However, the incident at the four-star hotel in Leipzig, as Ofarim describes it, was significant. "What shocked me was that this time it didn't come from the far right, or the far left, but from the middle of society, in a hotel that welcomes people from all over the world every day."
Researchers confirm that antisemitism is as much a phenomenon at the center as it is at the extreme fringes of society. Laura Cazes of the Central Welfare Board of Jews in Germany summarized the results of the latest research in a telephone conversation with DW: "Jewish people in Germany can experience discrimination everywhere. There is no space that is free of it."
Jews, she said, face antisemitism both directly and indirectly through narrative patterns hostile toward them.
One such narrative pattern that remains widespread is the claim that Jewish people are pulling the strings in the background of society. There is still an assumption by many that there is some kind of Jewish conspiracy — a notion that stems directly from Nazism. That is why, according to Cazes, it's important to recognize and state that "there is not and never has been an antisemitism-free space in Germany."
Cazes described this anti-Jewish discrimination as "background noise" or "frequencies" that Jews hear closely and that increase in times of crisis. When told that they have been using antisemitic narratives, many people do not understand in what way they had been doing so, Cazes explained. "This makes it even more difficult to address the issue."
A case like that of Gil Ofarim is only the "tip of the iceberg," she said. If the situation is to improve, she added, the media must reflect this instead of just picking up on allegedly isolated incidents. Antisemitism is not a "patchwork of individual cases," but a socially internalized explanatory pattern.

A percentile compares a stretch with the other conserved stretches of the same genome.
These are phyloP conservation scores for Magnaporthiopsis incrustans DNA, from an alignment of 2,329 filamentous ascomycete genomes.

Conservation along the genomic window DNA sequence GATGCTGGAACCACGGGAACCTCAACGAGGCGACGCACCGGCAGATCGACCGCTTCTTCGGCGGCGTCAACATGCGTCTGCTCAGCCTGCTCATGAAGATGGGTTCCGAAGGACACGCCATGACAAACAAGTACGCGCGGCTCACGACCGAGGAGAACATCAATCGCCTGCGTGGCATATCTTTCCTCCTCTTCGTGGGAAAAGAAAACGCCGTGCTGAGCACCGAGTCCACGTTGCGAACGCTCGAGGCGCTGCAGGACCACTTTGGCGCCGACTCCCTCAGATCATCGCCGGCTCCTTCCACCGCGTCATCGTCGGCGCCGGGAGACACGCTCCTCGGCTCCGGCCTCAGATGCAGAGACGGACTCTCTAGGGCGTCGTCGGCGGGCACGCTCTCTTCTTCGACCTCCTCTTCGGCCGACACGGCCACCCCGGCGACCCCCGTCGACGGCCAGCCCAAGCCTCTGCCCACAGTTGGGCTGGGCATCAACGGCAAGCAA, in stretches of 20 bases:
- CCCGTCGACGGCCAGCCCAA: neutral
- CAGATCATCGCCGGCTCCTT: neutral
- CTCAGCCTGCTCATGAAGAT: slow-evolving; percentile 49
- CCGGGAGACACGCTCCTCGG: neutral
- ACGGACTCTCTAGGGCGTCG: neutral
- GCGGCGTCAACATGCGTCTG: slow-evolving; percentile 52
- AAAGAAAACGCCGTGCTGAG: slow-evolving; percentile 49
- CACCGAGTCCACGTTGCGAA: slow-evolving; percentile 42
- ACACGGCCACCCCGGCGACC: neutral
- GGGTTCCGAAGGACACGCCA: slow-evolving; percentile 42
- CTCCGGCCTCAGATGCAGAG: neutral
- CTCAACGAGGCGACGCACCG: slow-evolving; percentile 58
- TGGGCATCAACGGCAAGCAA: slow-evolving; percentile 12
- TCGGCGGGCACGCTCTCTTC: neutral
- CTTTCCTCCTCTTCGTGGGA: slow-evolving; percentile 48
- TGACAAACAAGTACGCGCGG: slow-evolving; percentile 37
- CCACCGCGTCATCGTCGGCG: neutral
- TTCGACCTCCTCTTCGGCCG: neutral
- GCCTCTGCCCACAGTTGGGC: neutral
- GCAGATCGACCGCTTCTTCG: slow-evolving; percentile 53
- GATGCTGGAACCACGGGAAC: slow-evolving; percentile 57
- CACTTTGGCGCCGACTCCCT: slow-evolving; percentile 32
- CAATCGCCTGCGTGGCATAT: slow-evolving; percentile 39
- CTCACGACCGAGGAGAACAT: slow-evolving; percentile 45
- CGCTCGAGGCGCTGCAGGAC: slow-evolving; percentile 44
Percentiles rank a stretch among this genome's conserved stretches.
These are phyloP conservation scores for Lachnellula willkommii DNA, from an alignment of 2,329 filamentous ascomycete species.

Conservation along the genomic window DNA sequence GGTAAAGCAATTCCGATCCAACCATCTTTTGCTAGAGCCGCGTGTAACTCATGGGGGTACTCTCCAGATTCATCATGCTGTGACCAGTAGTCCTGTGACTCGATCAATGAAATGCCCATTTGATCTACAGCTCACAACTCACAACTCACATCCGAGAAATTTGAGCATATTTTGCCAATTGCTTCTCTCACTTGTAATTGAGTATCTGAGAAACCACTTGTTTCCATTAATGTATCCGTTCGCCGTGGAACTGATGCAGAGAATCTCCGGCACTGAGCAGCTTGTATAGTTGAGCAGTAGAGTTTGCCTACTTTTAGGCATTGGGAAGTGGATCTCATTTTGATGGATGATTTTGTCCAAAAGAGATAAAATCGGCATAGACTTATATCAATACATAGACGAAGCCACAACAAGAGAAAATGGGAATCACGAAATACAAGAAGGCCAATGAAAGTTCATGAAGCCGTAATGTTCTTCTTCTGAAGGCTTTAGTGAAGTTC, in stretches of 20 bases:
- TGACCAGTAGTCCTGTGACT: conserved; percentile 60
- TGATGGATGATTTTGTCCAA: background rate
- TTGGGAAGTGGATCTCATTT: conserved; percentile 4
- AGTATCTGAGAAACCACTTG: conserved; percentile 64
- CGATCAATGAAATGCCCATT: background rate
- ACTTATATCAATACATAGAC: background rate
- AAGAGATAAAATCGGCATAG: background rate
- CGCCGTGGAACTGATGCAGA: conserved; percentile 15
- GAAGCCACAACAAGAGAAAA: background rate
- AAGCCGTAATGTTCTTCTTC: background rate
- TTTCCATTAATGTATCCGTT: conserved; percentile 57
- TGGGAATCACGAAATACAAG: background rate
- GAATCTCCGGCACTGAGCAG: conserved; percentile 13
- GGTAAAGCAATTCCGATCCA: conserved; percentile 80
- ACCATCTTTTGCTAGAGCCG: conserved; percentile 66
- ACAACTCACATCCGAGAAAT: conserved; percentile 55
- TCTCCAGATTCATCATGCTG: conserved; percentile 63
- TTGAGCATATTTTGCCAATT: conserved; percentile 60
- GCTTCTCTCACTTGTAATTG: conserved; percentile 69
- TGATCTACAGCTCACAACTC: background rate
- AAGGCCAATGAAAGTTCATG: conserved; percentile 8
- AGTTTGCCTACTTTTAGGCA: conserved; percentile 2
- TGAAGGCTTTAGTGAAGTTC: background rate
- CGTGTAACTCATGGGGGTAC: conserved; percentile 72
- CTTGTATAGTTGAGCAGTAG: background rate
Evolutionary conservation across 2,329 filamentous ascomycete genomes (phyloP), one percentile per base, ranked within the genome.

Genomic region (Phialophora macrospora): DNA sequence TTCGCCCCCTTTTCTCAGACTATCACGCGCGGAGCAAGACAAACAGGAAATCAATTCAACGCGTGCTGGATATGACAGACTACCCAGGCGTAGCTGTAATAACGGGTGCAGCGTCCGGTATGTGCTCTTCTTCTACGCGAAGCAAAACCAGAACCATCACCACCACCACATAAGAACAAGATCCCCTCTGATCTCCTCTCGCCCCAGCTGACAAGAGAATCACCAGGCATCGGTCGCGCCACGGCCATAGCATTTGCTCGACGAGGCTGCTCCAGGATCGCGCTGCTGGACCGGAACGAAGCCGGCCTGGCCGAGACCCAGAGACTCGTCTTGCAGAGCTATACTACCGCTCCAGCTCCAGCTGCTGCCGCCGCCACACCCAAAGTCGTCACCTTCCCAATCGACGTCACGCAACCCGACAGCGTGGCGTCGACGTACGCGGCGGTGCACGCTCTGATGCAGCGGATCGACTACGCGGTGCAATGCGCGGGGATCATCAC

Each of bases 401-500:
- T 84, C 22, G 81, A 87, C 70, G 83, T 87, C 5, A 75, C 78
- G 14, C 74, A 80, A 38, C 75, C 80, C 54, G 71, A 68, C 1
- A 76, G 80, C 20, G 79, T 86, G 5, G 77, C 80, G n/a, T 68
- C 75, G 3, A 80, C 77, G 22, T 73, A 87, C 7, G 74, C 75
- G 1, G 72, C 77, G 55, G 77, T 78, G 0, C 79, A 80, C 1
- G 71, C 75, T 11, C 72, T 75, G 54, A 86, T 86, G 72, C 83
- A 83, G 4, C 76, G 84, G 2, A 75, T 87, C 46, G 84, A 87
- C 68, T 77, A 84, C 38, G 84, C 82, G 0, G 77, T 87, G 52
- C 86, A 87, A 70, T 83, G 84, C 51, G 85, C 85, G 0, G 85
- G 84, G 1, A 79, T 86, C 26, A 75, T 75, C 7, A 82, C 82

Jewish-German artist Ilana Lewitan is convinced that not only civil courage and the media can contribute toward improving the situation but art as well.
She and her daughters also regularly experience discrimination in their everyday lives, she told DW in a telephone conversation. Lewitan recalled how a classmate back in elementary school ended their friendship one day. The reason: Her grandmother did not want her to be friends with a Jew. Later, while attending university, Lewitan was told during a group project that "Jews are known to walk over dead bodies for their success, aren't they?"
Lewitan has also experienced more subtle forms of discrimination, even in her professional life. "Sometimes I'm told, 'You are lucky that things are going great because of your Jewish connections.' Along the lines of, I'm benefiting because we're all well-connected and wealthy."
When she points that out to people, they aren't even aware that they are using antisemitic narratives. She feels that antisemitism has increased in Germany.
However, Lewitan has also experienced a lot of solidarity and openness, for example, for her current exhibition titled "Adam, where are you?" After seven months in Munich, she has now brought her exhibition to Berlin. In it, she deals with many facets of her identity, including her Jewish identity. "Other senses can be addressed through art," said Lewitan. This creates a meeting space in which people can talk, ask questions and find answers together.
During her exhibition in Munich, she witnessed how young people began to cry while listening to an interview with Holocaust survivor Max Mannheimer, who has since died. Lewitan hopes to change something in society through her art.
This article has been translated from German.